The term ‘dementia’ covers a collection of symptoms. There are over 100 different types of dementia, all of which progress differently.

Funding for dementia sufferers
While there are many more dementia sufferers than people with cancer, funding for cancer patients is considerably higher - £26bn per annum. In addition, the cost to carers who are often unpaid is often not recognised.

Prevalence of dementia in the North East
There are 34,000 people with dementia in the North East as a whole, with 19,000 in Northumbria, 6000 in Co. Durham and 19,000 in Northumbria and Tyne and Wear. This is because the North East has an ageing population.   

The health of people with dementia
According to the report published in 2014, 61% of sufferers are depressed and/or anxious and 40% feel lonely. A third of people live alone, and over one third of those are visited less than once a week, with some visited less than once a month. 28% are not able to make decisions about how they spend their time. The condition affects everybody differently and 70% live with another condition. 34% do not feel part of the community. Dementia friendly communities like Corbridge are needed.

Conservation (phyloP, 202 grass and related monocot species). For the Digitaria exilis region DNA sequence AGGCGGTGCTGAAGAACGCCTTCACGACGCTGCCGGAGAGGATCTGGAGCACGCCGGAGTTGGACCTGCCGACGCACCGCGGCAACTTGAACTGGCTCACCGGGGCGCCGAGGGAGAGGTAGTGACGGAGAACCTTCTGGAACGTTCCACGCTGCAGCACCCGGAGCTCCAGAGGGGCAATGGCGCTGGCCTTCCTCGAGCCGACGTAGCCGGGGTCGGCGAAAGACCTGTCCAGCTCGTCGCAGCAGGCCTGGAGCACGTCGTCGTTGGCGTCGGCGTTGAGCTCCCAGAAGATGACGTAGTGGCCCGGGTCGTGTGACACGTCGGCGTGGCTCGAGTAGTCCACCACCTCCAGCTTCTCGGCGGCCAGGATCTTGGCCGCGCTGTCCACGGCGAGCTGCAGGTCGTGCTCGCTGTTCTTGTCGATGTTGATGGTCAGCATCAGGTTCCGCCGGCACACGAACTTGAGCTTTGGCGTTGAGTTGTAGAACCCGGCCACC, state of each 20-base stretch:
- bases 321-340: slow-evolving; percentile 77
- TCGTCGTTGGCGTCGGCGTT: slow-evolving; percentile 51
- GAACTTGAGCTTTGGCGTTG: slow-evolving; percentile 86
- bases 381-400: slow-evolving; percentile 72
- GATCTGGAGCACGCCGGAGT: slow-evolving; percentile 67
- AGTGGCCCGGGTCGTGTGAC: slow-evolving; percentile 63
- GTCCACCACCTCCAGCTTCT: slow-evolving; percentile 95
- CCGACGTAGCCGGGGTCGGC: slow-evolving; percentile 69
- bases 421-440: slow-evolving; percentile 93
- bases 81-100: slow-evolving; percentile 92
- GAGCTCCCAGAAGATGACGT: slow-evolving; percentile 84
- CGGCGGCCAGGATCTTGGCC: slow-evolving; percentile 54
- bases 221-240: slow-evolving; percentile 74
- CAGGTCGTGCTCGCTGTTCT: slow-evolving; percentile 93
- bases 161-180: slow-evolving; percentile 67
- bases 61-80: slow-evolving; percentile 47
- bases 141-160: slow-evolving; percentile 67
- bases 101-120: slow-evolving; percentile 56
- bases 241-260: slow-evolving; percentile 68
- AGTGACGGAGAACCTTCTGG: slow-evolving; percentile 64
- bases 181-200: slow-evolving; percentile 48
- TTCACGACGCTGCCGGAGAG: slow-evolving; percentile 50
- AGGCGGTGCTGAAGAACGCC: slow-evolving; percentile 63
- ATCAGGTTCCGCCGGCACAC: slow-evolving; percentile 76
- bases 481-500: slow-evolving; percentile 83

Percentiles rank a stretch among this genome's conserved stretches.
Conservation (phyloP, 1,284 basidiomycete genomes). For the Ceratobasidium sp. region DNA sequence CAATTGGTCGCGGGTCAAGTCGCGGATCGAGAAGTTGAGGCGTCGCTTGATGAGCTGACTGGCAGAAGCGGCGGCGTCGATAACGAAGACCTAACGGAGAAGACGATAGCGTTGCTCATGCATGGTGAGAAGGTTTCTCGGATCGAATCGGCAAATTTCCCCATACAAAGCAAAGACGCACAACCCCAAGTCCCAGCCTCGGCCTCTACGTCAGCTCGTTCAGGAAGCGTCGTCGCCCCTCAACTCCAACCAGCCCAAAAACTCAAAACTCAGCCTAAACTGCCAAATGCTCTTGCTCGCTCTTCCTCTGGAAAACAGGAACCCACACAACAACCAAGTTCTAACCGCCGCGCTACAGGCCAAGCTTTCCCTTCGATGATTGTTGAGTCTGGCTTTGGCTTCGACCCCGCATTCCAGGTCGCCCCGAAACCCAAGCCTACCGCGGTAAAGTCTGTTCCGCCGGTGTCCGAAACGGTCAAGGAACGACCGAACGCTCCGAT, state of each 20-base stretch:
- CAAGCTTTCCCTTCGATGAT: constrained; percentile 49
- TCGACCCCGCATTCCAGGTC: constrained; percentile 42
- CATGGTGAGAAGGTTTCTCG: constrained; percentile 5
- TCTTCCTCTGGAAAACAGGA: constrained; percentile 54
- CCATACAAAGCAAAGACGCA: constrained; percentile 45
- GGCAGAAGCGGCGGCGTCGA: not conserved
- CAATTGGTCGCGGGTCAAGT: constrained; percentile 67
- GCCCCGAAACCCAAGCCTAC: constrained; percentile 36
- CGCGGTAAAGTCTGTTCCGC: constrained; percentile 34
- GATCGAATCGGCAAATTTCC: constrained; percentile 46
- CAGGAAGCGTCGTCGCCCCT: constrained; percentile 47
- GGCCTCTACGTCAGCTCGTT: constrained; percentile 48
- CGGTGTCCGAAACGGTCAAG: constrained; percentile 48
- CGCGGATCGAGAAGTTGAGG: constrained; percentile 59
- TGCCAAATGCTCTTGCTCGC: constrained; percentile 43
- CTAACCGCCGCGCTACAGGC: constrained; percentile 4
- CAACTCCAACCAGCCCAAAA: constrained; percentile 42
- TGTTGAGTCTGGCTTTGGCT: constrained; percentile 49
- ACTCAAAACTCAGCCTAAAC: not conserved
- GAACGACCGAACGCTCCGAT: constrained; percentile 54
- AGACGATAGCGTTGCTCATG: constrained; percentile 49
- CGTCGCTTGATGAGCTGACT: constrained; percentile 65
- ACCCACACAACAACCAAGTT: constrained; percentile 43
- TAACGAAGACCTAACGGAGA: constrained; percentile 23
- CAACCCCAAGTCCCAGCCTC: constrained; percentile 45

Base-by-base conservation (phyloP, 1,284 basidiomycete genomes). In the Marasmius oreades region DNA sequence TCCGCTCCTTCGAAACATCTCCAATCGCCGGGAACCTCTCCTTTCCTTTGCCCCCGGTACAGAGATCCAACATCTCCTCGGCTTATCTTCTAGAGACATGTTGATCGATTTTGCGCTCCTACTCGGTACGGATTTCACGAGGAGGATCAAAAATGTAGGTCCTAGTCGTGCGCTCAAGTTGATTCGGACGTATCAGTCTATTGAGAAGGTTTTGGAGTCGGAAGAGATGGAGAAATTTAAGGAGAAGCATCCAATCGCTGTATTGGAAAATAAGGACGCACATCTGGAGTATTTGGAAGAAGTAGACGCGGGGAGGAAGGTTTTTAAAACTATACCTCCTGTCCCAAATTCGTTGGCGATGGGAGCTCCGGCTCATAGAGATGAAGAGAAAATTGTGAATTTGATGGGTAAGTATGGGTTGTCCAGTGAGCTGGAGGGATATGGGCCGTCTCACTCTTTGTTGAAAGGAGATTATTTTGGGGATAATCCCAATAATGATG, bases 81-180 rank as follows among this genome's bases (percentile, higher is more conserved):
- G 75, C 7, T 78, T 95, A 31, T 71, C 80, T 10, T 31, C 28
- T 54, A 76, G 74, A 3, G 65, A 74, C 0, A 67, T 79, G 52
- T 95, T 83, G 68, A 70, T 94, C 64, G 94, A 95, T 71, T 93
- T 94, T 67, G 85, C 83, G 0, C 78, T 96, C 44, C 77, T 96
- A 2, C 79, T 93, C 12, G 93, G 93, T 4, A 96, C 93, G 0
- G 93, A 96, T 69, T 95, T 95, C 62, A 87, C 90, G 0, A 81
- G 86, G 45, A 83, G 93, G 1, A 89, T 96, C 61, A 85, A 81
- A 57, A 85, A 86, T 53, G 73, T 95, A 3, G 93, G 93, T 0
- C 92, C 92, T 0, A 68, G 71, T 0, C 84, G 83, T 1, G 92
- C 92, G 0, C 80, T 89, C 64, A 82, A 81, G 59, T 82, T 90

What the government could do to improve matters
£11bn is lost to the economy through unpaid carers: paid support needs to be provided. 52% of carers feel that they
do not get enough support from the government. The government has, however, given some welcome support with the Prime
Minister’s Challenge Fund for primary care, but unfortunately the Dementia Strategy has now expired.

What actions are needed?
DIAGNOSIS – less than 50% of people are diagnosed. Needs to increase to 75% by 2017.
CARE NEEDS TO BE INTEGRATED WITH HEALTH CARE - currently most of care needs are met from the social care system.